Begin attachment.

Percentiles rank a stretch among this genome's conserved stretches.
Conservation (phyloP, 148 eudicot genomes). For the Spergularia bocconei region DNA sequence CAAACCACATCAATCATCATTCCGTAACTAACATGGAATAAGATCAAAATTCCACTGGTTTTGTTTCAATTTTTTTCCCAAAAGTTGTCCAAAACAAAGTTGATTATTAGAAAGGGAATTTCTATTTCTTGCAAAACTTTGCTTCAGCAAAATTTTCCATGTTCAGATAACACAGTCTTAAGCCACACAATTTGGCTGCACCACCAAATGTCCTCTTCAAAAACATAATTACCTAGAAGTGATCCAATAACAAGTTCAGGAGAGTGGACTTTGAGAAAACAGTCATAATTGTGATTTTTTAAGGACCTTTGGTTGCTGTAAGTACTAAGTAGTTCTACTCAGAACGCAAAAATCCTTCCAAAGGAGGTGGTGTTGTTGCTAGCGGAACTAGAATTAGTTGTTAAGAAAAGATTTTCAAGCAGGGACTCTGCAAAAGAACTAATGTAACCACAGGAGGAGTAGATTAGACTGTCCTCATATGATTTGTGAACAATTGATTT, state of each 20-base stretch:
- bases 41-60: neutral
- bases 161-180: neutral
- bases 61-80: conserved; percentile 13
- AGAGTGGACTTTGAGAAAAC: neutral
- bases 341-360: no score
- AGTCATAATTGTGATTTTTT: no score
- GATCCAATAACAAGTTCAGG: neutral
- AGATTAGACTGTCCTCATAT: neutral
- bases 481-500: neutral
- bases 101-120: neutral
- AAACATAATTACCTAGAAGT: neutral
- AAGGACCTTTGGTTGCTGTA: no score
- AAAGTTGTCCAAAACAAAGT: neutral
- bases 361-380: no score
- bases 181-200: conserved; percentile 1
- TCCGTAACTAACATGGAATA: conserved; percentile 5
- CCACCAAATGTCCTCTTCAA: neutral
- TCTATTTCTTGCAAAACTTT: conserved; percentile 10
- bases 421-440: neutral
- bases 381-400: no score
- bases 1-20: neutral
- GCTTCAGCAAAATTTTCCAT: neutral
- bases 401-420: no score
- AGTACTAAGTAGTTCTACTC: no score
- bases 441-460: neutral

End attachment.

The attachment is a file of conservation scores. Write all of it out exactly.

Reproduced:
Percentiles rank a stretch among this genome's conserved stretches.
Conservation (phyloP, 148 eudicot genomes). For the Spergularia bocconei region DNA sequence CAAACCACATCAATCATCATTCCGTAACTAACATGGAATAAGATCAAAATTCCACTGGTTTTGTTTCAATTTTTTTCCCAAAAGTTGTCCAAAACAAAGTTGATTATTAGAAAGGGAATTTCTATTTCTTGCAAAACTTTGCTTCAGCAAAATTTTCCATGTTCAGATAACACAGTCTTAAGCCACACAATTTGGCTGCACCACCAAATGTCCTCTTCAAAAACATAATTACCTAGAAGTGATCCAATAACAAGTTCAGGAGAGTGGACTTTGAGAAAACAGTCATAATTGTGATTTTTTAAGGACCTTTGGTTGCTGTAAGTACTAAGTAGTTCTACTCAGAACGCAAAAATCCTTCCAAAGGAGGTGGTGTTGTTGCTAGCGGAACTAGAATTAGTTGTTAAGAAAAGATTTTCAAGCAGGGACTCTGCAAAAGAACTAATGTAACCACAGGAGGAGTAGATTAGACTGTCCTCATATGATTTGTGAACAATTGATTT, state of each 20-base stretch:
- bases 41-60: neutral
- bases 161-180: neutral
- bases 61-80: conserved; percentile 13
- AGAGTGGACTTTGAGAAAAC: neutral
- bases 341-360: no score
- AGTCATAATTGTGATTTTTT: no score
- GATCCAATAACAAGTTCAGG: neutral
- AGATTAGACTGTCCTCATAT: neutral
- bases 481-500: neutral
- bases 101-120: neutral
- AAACATAATTACCTAGAAGT: neutral
- AAGGACCTTTGGTTGCTGTA: no score
- AAAGTTGTCCAAAACAAAGT: neutral
- bases 361-380: no score
- bases 181-200: conserved; percentile 1
- TCCGTAACTAACATGGAATA: conserved; percentile 5
- CCACCAAATGTCCTCTTCAA: neutral
- TCTATTTCTTGCAAAACTTT: conserved; percentile 10
- bases 421-440: neutral
- bases 381-400: no score
- bases 1-20: neutral
- GCTTCAGCAAAATTTTCCAT: neutral
- bases 401-420: no score
- AGTACTAAGTAGTTCTACTC: no score
- bases 441-460: neutral